What is acute bronchitis?
Acute bronchitis is
inflammation of the tubes that carry air to the
lungs (bronchial tubes). When these tubes get
inflamed, they swell and produce more
mucus. The swollen tubes and increased mucus trigger
cough and may make it difficult for you to breathe. Acute bronchitis usually
develops rapidly and lasts 2 to 3 weeks in otherwise healthy people.
What causes acute bronchitis?
bronchitis is usually caused by a
virus. It is more common during the winter months and
often develops after an
upper respiratory tract infection such as
influenza or a cold.
Respiratory syncytial virus (RSV) may be a cause,
especially in adults older than 65. Only about 10% of cases of acute bronchitis
are caused by
Acute bronchitis can also be caused by exposure to smoke, chemicals, or
air pollution, all of which can irritate the bronchial tubes, or it may result
from accidentally inhaling (aspirating) food or vomit.
What are the risks of acute bronchitis?
otherwise healthy people, acute bronchitis poses little risk.
Pneumonia is the most serious complication and is most
likely to develop if you have a long-term (chronic) disease, such as
chronic obstructive pulmonary disease (COPD),
cystic fibrosis, or
heart failure, or a weak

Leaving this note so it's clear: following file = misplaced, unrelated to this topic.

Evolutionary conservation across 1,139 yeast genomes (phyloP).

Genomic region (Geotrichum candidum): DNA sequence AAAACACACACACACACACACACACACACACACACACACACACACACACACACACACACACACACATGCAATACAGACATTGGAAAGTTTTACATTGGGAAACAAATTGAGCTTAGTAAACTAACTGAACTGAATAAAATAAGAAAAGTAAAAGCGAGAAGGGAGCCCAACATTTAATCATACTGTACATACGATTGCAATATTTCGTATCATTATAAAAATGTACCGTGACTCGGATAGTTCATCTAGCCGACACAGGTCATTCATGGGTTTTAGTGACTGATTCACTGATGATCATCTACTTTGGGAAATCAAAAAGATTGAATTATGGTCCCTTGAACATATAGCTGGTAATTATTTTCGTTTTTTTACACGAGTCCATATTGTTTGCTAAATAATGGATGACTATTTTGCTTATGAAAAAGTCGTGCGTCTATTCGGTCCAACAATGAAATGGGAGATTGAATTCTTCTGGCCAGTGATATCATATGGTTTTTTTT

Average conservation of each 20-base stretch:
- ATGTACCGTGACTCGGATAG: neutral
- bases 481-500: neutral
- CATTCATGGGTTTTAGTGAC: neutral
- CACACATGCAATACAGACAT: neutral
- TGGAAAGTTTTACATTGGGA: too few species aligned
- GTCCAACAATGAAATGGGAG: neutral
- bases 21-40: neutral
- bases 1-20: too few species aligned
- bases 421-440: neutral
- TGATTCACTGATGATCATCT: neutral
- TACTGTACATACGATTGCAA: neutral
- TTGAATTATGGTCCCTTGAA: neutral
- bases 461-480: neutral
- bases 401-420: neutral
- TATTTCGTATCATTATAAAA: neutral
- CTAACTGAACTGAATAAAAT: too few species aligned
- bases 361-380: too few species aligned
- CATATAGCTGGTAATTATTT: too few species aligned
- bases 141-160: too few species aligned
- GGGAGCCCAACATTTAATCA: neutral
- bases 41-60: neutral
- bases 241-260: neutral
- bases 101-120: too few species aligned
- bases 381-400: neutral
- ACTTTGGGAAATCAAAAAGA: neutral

immune system. Treatment for people with these
conditions generally depends on their condition.
How effective are antibiotics for acute bronchitis?
Research on antibiotics and acute bronchitis in
otherwise healthy people reports that antibiotics modestly reduce cough after 1
to 2 weeks, but they have no effect on a night cough, a cough with mucus, or
quality of life. In people who also have symptoms of a common cold and have
been ill less than a week, antibiotics generally are not effective.2, 3
What are the risks of using antibiotics?
side effects, such as diarrhea, nausea, upset stomach, vomiting, sore mouth,
skin rash, dizziness, and headache. Frequent and/or inappropriate use of
antibiotics can lead to
antibiotic resistance-the bacteria change in ways that
allow them to survive despite the medicine, so that the antibiotic may not work
the next time it is used.